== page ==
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Inside the NFL | Sam Farmer ON THE NFL

O'Leary Builds NFL Resume

October 11, 2003|Sam Farmer

With each passing week, George O'Leary is improving his resume.

Legitimately this time.

You remember O'Leary. He's the coach who resigned five days after being hired by Notre Dame in 2001, after it was discovered he'd lied about his academic and athletic careers. Two years later, in his first season as defensive coordinator for the Minnesota Vikings, he is not only rehabilitating a struggling defense but his own reputation.

Two of the main reasons the Vikings are 5-0: They are hanging onto the ball on offense and jarring it loose on defense. They have forced a league-high 15 turnovers and are tied with Seattle for No. 1 in turnover differential at plus 10. The Vikings are coming off a season in which their defense ranked 30th in points given up, 27.6, and they had a minus-18 turnover differential, second-worst to St. Louis' minus 19.

The detail-oriented O'Leary, who moved up from defensive line coach to replace the fired Willie Shaw, has made Viking defenders more accountable this season. He's organized and has shown a real knack for pinpointing problems.

"The difference between last year and this year is, now we know what's wrong," defensive tackle Chris Hovan said. "Now, all 11 guys on defense know where the breakdown was. It's about accountability.... [Last season] was frustrating. When you don't know where the problem is, you can't pinpoint it."

The pinpointing of discrepancies on O'Leary's resume made national news. He had lied about having a master's degree from New York University and having earned three football letters at the University of New Hampshire.

He might have been drummed out of football after the Notre Dame embarrassment, but O'Leary caught a lucky break when Mike Tice was named coach of the Vikings before last season. O'Leary had coached Tice at Central Islip High in New York, and his player never forgot about him.

"When that happened at Notre Dame, I found out who my true friends were," O'Leary told the Minneapolis Star Tribune. "A lot of people in the coaching profession I thought would call never did. Maybe they just didn't want to bring up the situation. Mike called with a job, an opportunity."

When Viking owner Red McCombs promoted Tice to replace Dennis Green, McCombs told the first-time head coach to take his time selecting a staff.

Recalled McCombs:

"He said, 'I already know the first guy I want to hire and he is a friend. He's my high school coach.' I said, 'God, Mike. For God sakes! That's the last thing you want to do. Every one of us is in love with our high school coach! Forget it!' And he said, 'Well, it's not as if he can't coach; Notre Dame hired him.' And I said, 'Are you talking about O'Leary?' I had no idea. I was delighted."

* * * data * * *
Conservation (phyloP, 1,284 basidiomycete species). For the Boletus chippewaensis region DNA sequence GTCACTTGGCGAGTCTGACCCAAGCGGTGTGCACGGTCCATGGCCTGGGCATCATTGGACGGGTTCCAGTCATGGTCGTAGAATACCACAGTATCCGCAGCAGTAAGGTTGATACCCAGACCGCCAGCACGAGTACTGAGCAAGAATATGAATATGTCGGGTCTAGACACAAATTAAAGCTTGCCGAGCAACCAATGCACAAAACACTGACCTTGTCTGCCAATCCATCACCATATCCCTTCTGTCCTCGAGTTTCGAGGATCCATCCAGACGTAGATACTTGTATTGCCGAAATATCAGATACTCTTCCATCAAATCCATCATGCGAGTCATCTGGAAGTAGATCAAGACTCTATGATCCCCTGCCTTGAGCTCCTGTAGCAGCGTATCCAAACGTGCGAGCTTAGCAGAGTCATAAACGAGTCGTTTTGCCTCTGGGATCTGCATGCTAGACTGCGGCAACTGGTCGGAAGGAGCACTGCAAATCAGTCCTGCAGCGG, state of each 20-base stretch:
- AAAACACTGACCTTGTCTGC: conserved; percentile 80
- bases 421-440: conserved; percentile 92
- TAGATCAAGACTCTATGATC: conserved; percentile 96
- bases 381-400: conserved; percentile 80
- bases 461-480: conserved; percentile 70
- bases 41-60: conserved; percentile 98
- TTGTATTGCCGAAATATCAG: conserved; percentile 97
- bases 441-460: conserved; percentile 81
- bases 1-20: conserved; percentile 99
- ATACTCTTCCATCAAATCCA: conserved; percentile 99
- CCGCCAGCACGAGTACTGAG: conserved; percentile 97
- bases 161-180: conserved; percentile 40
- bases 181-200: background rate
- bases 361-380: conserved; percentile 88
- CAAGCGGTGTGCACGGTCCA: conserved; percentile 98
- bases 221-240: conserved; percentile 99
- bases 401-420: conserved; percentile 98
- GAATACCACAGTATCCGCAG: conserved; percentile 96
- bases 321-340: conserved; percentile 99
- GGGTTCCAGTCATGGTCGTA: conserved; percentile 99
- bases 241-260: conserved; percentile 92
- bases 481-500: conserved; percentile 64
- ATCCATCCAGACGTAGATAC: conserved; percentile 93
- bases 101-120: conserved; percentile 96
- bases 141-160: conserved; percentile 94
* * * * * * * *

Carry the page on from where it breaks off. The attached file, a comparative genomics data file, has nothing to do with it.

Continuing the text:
The way McCombs sees it, Notre Dame made a mistake in showing O'Leary the door.

"I would have rapped his knuckles a little bit and said, 'You shouldn't have done that,' and gone on with it," he said.

Hovan, who played at Boston College, also thinks Notre Dame acted too hastily, but "it's their loss. I couldn't care less about that program. I never liked them in the first place."


Before Monday's epic comeback at Tampa Bay, Indianapolis quarterback Peyton Manning, receiver Marvin Harrison and running back Ricky Williams were standing in the mouth of the visitors' tunnel waiting to be introduced. Buccaneer fans screamed insults at them, reminding Manning he was 0-3 against Florida when playing at Tennessee.

"We were the last three guys to be introduced," Manning said. "And they were on Ricky Williams about not being able to 'hold Edgerrin [James'] jock' I think the term was. And me, it was you name it. They were calling me every name in the book. I was just like, call my name out and get me out of this tunnel."


Colt safety Mike Doss, a rookie from Ohio State, had some fun with teammates this week when he passed out 2004 calendars commemorating the Buckeyes' 2002 national championship season. He tucked them into the lockers of James and Reggie Wayne, both of whom played at Miami, and was shooed away by rookie linebacker Cato June of Michigan.

"Never will I take anything that's scarlet and gray," June told the Indianapolis Star. "I refuse to take a calendar from an Ohio State guy. We don't take gifts at Michigan."


Pittsburgh's Tommy Maddox returns to Denver on Sunday to face the team that made him a first-round pick after his sophomore season at UCLA.

"A lot of people ask me if I regret it," Maddox said of leaving school early. "I don't regret anything.... But I would do it differently.

"I try to tell people all the time to enjoy those days in college. You don't know exactly what you have until it's gone, so to speak. I think playing college football is a great thrill and should be enjoyed. But it's hard. When you're 20 years old, in college, we all set goals to get to the NFL, want to play in the NFL. So it's very enticing sometimes."


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